So what was really going on in that church? I’d venture to say that our pastor’s son exposed the fact that the congregation most certainly did not possess any of the miraculous sign gifts (at least not the gift of interpretation) and they were self-deceived in thinking that they did.
Experiences like this are why today’s Church needs a wake-up call like the one given by Dr. John MacArthur and his recent Strange Fire conference. MacArthur has taken heat from many different directions including jabs from writers on Christianpost. But I believe he’s right with many of his assessments regarding the supposed exercising of miraculous sign gifts and his exegesis of the Biblical passages that refer to them. FULL POST
Posted 10/13/13 at 10:57 AM | Robin Schumacher |
Commenting on the problem of reconciling the idea of God and evil, the Greek philosopher Epicurus is supposed to have said:
“Is He willing to prevent evil, but not able? Then He is impotent. Is He able, but not willing? Then He is malevolent. Is He both able and willing? Whence then is evil? Is He neither willing or able? Then why call Him God?”
For people like me, this problem is not theoretical at all, but hits very close to home. Having lost my first wife very young to a rare cancer, I struggled a lot with reconciling how an all-powerful and good God could let such a thing happen.
My next presentation in the free Essentials of Apologetics series focuses on the problem of theodicy, that is, understanding how evil and God can co-exist. Answers for such a difficult topic are needed for both the head and the heart, and it's my hope that this presentation provides what's needed.
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Posted 9/29/13 at 9:50 PM | Robin Schumacher
Christians and skeptics alike know the famous quote from C. S. Lewis' Mere Christianity where he introduces the Liar-Lunatic-Lord idea. But I actually prefer the section that immediately precedes it, which says why the dilemma exists in the first place:
“Among these Jews there suddenly turns up a man who goes about talking as if He was God. He claims to forgive sins. He says He has always existed. He says He is coming to judge the world at the end of time. Now let us get this clear. Among Pantheists, like the Indians, anyone might say that he was a part of God, or one with God: there would be nothing very odd about it. But this man, since He was a Jew, could not mean, that kind of God. God, in their language, meant the Being outside the world Who had made it and was infinitely different from anything else. And when you have grasped that, you will see that what this man said was, quite simply, the most shocking thing that has ever been uttered by human lips.”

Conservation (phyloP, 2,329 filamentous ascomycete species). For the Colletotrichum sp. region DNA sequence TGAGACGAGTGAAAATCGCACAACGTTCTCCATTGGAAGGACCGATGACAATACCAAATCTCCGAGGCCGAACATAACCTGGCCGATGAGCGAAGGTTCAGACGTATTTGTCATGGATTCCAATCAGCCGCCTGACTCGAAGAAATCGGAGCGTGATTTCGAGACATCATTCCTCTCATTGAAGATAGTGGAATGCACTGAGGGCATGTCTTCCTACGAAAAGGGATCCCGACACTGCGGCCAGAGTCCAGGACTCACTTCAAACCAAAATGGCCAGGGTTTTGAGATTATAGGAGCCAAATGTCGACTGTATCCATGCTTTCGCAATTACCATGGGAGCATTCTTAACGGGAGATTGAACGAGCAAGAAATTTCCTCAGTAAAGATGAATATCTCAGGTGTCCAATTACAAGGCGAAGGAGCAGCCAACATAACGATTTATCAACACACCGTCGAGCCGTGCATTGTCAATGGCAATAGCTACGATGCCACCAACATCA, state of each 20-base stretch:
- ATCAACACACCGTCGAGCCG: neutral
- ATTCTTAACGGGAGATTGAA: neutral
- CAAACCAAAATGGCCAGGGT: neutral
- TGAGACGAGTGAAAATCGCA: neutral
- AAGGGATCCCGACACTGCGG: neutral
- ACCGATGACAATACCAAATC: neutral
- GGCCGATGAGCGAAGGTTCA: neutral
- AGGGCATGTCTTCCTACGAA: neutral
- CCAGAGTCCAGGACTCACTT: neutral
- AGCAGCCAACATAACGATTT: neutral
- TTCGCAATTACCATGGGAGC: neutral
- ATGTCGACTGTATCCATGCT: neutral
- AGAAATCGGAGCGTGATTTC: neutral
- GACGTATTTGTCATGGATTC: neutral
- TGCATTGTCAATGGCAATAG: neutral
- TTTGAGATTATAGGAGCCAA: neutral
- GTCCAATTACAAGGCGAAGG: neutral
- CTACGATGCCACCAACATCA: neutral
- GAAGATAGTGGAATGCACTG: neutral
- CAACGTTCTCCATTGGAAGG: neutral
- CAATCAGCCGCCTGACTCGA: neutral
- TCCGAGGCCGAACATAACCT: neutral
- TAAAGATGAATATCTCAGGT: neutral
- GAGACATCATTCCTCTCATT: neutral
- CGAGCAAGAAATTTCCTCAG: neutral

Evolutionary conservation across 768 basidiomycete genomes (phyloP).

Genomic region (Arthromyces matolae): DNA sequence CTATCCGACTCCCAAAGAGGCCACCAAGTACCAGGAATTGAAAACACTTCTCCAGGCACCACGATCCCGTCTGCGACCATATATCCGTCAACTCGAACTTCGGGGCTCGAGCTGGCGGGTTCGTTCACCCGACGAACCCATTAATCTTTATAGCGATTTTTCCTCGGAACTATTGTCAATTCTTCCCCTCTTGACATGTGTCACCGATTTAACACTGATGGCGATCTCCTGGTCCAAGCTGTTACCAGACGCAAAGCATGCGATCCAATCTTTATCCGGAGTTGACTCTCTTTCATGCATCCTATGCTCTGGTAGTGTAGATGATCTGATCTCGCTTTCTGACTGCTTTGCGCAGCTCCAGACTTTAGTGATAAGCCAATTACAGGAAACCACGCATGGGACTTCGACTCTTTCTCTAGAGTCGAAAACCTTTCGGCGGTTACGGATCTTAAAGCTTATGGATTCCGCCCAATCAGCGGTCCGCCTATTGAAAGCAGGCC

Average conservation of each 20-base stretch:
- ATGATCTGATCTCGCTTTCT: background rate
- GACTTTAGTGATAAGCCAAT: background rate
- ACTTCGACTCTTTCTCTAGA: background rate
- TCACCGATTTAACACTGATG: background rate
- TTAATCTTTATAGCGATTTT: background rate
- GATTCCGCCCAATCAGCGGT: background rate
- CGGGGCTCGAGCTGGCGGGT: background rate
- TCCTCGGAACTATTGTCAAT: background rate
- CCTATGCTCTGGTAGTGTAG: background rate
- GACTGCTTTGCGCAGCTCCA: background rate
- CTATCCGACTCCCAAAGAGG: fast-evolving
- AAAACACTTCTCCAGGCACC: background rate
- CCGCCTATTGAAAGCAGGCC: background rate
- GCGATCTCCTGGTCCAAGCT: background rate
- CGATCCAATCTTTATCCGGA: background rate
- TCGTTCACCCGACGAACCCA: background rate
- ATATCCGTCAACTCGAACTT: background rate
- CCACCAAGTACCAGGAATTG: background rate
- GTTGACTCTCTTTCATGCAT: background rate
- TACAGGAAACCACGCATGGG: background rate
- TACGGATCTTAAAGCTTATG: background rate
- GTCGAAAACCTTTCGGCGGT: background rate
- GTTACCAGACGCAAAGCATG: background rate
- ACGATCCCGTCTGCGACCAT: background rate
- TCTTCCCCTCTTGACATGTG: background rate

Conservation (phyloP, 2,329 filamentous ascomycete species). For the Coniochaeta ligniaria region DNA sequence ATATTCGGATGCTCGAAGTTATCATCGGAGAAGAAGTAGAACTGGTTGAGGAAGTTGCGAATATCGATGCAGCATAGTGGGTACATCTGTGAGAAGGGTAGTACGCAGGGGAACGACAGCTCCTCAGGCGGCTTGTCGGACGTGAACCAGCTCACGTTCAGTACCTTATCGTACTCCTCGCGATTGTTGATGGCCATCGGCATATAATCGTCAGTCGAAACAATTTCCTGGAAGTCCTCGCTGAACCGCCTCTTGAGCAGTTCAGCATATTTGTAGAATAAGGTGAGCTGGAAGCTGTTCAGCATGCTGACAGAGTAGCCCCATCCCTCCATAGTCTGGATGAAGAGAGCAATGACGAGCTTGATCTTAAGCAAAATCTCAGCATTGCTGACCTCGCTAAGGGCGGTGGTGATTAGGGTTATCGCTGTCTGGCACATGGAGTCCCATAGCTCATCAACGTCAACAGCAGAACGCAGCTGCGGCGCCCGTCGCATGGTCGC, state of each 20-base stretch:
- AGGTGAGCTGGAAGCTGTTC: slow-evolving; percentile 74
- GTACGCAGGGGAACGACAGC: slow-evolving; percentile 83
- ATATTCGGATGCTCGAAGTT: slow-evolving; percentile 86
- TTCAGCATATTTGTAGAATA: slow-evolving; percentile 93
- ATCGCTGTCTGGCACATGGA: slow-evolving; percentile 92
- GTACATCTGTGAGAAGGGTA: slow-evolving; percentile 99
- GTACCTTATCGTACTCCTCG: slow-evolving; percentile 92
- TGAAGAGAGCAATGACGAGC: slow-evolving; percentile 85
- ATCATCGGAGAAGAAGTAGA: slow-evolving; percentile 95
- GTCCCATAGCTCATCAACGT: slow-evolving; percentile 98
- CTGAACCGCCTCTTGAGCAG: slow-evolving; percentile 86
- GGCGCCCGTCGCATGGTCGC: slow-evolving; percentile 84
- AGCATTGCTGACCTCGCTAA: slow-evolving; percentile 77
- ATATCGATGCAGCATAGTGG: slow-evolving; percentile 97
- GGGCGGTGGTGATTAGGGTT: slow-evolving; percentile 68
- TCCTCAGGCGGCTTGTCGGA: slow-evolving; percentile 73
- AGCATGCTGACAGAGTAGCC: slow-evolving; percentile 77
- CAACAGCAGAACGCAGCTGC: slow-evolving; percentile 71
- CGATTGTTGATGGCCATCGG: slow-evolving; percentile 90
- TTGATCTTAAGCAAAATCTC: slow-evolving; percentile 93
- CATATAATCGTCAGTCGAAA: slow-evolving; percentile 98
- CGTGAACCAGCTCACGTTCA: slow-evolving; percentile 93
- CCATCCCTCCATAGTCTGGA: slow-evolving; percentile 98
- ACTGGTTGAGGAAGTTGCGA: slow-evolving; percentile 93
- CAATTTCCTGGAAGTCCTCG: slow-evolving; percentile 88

The uninformed often try and say that Constantine invented the idea of Jesus being divine, but the truth is, that idea was clearly conveyed by Jesus Himself and the historical facts confirm that the Nazarene carpenter was the One who made the claim. FULL POST
Posted 8/17/13 at 11:11 AM | Robin Schumacher |
There is little to no debate among both Christian and non-Christian historians on the facts of Jesus’ empty tomb. By contrast, there is widespread debate as to what best explains those facts.
The historical facts of Jesus’ death and empty tomb are these:
Again, even atheist scholars acknowledge these points, such as the skeptic German historian Gerd Lüdemann who said, "It may be taken as historically certain that Peter and the disciples had experiences after Jesus' death in which Jesus appeared to them as the risen Christ." FULL POST
Posted 8/5/13 at 9:15 PM | Robin Schumacher |
This post continues a response to the July 30 CNN opinion piece article by Hemant Mehta, “The Friendly Atheist”, entitled “Why are millennials leaving church? Try atheism”. In Part 1, we looked at a number of arguments Mehta makes that I believe are either flawed or weak. Let’s now examine a few more.
Mr. Mehta says, “The myth surrounding Jesus is part of the problem with Christianity. . . .To believe in Jesus means believing that he was born of a virgin, rose from the dead and performed a number of miracles. There's no proof of any of that ever happened”.
My question to Mehta is the same one I always ask atheists when this argument comes up: what type of proof are you looking for? What kind of evidence, using the legal/historical method that’s routinely employed to validate history from antiquity, will suffice? FULL POST
Posted 8/4/13 at 1:48 PM | Robin Schumacher |
It’s rare for me to get worked up anymore over statements that atheists make about Christianity. For many years now, I’ve debated and exchanged dialogs – both in person and over the Web – with many atheists and hatetheists (there is a difference) and have gotten pretty used to the primary arguments of the former group and the flawed caricatures / misrepresentations of the latter, so I am usually not bothered by what either has to say about the Christian faith.
Then I read the July 30 CNN opinion article by Hemant Mehta, “The Friendly Atheist”, which is entitled “Why are millennials leaving church? Try atheism”.
Maybe it was seeing so many of the tired, false assertions in one place. Maybe it was some of the poor logic and argumentation the author employed. Whatever it was, I actually got peeved. FULL POST